- The highest fidelity modeling available of complex engine phenomena. This modeling enables simulations to capture an unprecedented level of accuracy. For example, it has performed more than 10,000 engine simulations to identify the reaction pathways for gasoline low temperature combustion.
- Algorithms that are up to eight times faster than leading commercial chemistry software. These make it possible for researchers to use high fidelity engine modeling in engine design.
- Learn more on the laboratory’s page on combustion research.
Argonne National Laboratory
- High-power X-Rays from the Advanced Photon Source. Researchers can use X-rays to quantitatively characterize fuel sprays, which allows manufacturers to improve fuel injector designs. The X-rays also enable researchers to carry out new sampling techniques and conduct high-resolution transmission electron microscopy on diesel particulate matter. Using these techniques, they can observe the detailed three-dimensional geometry of diesel particulates and characterize them in a much more accurate manner than previous methods. With this research, vehicle companies can design and manufacture better diesel and gasoline particulate filters to reduce harmful emissions.
- Combustion imaging that allows researchers to capture data at full speed and full load in a real engine and accurately estimate gas temperatures throughout the combustion cycle.
- Learn more on the laboratory’s page on engines research.
Oak Ridge National Laboratory
- The Fuels, Engines, and Emissions Research Center, which has multiple unique facilities that conduct work on combustion, emissions, and emissions controls at the nano-scale, bench-scale, engine-scale, and vehicle-scale.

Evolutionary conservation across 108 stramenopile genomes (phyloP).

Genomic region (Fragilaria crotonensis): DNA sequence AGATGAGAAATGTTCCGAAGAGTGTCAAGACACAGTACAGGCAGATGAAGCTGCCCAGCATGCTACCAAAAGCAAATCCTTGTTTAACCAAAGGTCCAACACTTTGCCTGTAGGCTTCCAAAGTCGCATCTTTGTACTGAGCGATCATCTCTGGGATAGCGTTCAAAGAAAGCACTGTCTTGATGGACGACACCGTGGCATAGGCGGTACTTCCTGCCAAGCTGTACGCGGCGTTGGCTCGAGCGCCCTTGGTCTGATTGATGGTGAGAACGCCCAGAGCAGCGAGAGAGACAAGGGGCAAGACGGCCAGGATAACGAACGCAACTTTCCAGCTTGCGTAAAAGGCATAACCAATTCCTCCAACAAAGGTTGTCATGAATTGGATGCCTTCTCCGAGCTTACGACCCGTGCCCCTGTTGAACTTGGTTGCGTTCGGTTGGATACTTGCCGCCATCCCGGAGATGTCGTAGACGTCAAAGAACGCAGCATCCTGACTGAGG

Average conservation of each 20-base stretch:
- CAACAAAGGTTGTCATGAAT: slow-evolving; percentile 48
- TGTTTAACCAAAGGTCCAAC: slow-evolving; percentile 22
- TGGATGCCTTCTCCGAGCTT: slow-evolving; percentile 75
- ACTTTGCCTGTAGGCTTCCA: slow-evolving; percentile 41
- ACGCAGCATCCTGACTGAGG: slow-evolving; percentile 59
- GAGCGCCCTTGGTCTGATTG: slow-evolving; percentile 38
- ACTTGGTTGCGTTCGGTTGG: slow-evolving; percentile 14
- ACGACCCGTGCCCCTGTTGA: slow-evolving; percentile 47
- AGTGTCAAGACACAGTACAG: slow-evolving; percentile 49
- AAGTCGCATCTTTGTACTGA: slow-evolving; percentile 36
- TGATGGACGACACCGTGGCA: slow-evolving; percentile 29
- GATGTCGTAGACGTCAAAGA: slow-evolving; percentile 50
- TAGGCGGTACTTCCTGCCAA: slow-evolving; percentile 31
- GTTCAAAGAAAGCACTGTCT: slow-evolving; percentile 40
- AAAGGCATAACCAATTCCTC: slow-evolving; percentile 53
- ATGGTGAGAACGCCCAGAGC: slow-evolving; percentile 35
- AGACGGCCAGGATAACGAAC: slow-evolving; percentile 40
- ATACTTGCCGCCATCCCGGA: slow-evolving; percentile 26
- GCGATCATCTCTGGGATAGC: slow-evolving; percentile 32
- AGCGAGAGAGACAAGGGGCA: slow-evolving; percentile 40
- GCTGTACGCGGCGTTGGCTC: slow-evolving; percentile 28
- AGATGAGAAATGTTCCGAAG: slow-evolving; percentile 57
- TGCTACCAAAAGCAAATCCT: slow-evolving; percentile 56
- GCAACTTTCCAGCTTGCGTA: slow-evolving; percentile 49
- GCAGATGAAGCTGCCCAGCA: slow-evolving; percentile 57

- A variety of tools to characterize emissions, including extensive gas chromatography-mass spectrometry instruments, novel sampling methods, and diagnostics focused on accelerating technology development with industry.
- Intense pulsed neutron beam from advanced neutron sources (such as the Spallation Neutron Source) that allows for non-destructive characterization and imaging of operating engines and components.
- Petaflop-scale supercomputing facilities (“Titan”) that allow researchers access to unprecedented detail in modeling combustion and simulation of engines.
- Learn more on the laboratory’s National Transportation Research Center’s page.
Pacific Northwest National Laboratory
- The Environmental Molecular Science Laboratory, which has state-of-the-art computational, analytical, and experimental capabilities. These unique resources help scientists increase our fundamental understanding of catalytic materials, the chemical reactions occurring on catalyst surfaces, and the reactions within the catalysts. This understanding helps them improve emission control for fuel-efficient vehicles.
- The Institute for Integrated Catalysis, a unique facility that integrates multiple capabilities related to catalyst synthesis, modeling, and characterization as well as aftertreatment testing.
- Significant expertise in surface chemistry, catalyst mechanisms, modeling of multiphase flow and chemical processes, material synthesis, and aerosols. This expertise helps their researchers find and improve solutions to reduce exhaust emissions from diesel and gasoline engines, which will help manufacturers meet future emissions standards.